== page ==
Scotland Yard have been refused permission by Portuguese authorities to search the homes of the key suspects who worked at the Ocean Complex in Praia De Luz at the time of Madeleine McCann's disappearance.
The three former staff members, who are thought to have carried out break-ins at the resort, are considered 'people of interest' in the inquiry.
Analysis of mobile phone data suggests the men were close to the scene of her abduction and were in contact in the hours that followed.
However, as none of the suspects is British, the Metropolitan Police do not have jurisdiction to make arrests.
The news comes as detectives from Scotland Yard have arrived in Portugal to oversee the excavation of a number of sites surrounding the holiday resort as part of the investigation into the disappearance.
Assistant Commissioner Mark Rowley revealed tension between British and Portuguese Police relating to preferred practice over the disclosure of information to the media.
In an open letter dated today, the senior police officer said Portugal's Policia Judiciara have threatened to halt the work if information relating to the investigation is made public.
"The advice I am receiving from Portugal is that their approach is very different," he said.
"If we provide any briefings or information on the work they are undertaking on our behalf activity will cease until that problem dissipates. We will not be able to provide any information concerning the activity because ultimately it could mean the work stops.
"We respect the Portuguese position as we would expect them to respect our position if we were carrying out work on their behalf in the UK," he added.
Deputy assistant commissioner Martin Hewitt added: "We have been issuing a number of letters of request. Some of the requests are not being acceded to. It's not fatal to what we are going to do - it's their judicial authority.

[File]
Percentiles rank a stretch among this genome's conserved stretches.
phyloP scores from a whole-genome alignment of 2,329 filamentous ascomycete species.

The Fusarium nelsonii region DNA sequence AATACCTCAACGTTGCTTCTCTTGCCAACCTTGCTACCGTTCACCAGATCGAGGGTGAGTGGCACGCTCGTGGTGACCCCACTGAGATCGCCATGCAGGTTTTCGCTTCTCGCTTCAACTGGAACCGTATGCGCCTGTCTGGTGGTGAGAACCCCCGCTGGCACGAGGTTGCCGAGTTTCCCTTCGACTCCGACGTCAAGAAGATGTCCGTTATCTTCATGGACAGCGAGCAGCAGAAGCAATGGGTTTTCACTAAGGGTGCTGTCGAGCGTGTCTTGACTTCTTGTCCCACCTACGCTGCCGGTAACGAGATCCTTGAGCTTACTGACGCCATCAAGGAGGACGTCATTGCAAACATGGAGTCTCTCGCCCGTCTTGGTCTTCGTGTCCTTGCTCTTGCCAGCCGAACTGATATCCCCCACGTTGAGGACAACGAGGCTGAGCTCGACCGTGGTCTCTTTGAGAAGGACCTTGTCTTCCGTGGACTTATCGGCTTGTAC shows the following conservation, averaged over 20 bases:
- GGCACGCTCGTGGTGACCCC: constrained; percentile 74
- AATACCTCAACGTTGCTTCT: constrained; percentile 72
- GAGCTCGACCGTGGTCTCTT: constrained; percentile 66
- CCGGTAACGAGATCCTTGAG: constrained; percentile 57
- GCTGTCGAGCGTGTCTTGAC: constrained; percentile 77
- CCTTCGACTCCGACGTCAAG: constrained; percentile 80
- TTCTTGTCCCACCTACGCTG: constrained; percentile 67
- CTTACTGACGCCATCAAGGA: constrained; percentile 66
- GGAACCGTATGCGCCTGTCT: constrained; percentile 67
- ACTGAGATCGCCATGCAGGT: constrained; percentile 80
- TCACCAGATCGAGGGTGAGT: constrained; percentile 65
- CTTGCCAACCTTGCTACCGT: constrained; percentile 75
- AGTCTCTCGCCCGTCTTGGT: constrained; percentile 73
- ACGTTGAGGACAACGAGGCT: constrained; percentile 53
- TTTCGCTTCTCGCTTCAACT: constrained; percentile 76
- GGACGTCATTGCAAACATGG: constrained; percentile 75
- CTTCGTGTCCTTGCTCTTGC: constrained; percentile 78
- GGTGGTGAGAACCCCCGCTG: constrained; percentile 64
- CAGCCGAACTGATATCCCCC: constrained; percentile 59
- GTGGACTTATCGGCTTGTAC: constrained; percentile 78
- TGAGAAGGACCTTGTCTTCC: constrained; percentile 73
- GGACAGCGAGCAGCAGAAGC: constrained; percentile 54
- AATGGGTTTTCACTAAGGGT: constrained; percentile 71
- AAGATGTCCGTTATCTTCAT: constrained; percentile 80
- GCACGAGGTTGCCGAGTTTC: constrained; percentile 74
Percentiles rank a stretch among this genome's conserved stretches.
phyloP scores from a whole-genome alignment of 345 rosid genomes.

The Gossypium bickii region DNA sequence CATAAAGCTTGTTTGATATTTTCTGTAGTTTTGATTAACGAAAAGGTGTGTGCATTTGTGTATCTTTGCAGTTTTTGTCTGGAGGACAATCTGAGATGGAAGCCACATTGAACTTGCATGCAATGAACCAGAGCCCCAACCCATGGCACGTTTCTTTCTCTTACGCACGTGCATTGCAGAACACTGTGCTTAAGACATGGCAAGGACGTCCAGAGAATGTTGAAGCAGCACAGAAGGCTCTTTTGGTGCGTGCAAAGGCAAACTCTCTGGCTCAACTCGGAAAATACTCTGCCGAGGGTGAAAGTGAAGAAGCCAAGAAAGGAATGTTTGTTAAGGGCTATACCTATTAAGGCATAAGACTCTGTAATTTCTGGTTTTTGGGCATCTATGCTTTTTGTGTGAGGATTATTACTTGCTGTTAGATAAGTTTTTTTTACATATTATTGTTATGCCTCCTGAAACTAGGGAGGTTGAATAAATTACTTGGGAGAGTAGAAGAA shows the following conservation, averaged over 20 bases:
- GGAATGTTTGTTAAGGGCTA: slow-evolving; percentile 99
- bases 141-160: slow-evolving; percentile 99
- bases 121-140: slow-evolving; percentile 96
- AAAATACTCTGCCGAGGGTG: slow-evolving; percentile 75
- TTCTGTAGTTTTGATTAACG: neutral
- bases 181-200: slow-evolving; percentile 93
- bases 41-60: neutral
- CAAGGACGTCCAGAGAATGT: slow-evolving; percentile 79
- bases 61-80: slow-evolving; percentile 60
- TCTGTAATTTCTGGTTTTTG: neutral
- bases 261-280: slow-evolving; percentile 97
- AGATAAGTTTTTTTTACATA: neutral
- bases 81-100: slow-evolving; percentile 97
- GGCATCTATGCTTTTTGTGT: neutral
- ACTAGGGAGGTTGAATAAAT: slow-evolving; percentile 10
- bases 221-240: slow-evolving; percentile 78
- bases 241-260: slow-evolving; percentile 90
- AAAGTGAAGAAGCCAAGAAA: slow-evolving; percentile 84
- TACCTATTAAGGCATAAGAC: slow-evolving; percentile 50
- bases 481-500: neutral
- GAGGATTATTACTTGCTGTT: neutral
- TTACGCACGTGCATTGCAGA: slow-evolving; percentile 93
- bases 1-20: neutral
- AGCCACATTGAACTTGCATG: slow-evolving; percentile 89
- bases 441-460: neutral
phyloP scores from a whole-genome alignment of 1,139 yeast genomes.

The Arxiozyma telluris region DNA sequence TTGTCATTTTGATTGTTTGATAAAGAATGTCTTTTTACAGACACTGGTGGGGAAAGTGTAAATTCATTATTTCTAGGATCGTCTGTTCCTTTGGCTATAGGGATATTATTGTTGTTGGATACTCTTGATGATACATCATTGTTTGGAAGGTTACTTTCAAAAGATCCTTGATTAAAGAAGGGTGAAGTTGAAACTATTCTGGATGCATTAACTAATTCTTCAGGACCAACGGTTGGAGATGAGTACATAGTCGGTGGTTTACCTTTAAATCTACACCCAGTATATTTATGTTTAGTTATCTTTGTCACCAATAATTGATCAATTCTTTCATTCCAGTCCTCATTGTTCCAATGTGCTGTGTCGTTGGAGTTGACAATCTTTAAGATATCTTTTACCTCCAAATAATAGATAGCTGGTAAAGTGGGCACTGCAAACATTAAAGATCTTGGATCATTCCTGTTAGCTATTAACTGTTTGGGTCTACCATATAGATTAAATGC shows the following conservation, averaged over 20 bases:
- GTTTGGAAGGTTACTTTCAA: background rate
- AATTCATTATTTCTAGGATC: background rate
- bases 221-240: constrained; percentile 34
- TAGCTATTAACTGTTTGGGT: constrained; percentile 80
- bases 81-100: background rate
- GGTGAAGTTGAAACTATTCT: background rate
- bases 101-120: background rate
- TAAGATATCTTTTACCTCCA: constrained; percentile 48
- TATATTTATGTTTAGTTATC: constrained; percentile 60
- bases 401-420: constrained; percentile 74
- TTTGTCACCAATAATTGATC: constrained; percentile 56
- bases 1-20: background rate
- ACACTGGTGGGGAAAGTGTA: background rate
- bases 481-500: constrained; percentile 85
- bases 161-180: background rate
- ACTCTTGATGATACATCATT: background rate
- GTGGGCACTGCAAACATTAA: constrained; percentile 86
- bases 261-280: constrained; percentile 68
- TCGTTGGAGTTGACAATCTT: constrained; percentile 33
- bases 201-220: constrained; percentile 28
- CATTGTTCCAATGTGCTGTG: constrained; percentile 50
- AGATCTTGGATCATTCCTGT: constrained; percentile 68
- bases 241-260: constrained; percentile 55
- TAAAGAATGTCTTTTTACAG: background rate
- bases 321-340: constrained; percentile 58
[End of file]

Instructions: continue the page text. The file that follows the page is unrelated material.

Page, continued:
"That's causing us frustration because we know what we want to do and we are ready to go with that. But the process is the process," he added.
Appeals on BBC's Crimewatch led to new information and officers now plan to dig up key areas of Praia da Luz, just yards from where the toddler vanished.
The Mail told today how a large wasteland yards from the complex will be dug up, as well as an area beside the beach and roads by the church in Praia da Luz where Gerry and Kate McCann prayed for the safe return of their daughter.
A key area to be searched is an overgrown wasteland, which was bought by Irish developers before being abandoned because of a property crisis in the area.
Portuguese detectives will use radar equipment and mechanical diggers to excavate the site, while officers on foot will conduct fingertip searches.
Kate McCann told Sky News last week, on the seventh anniversary of her daughter's disappearance that she needed to know what happened - even if it was the "worst-case scenario".
"Madeleine's either alive or she isn't and we can't change that."
Three-year-old Madeleine McCann disappeared on May 3, 2007 after she was taken from the holiday apartment in Praia Da Luz.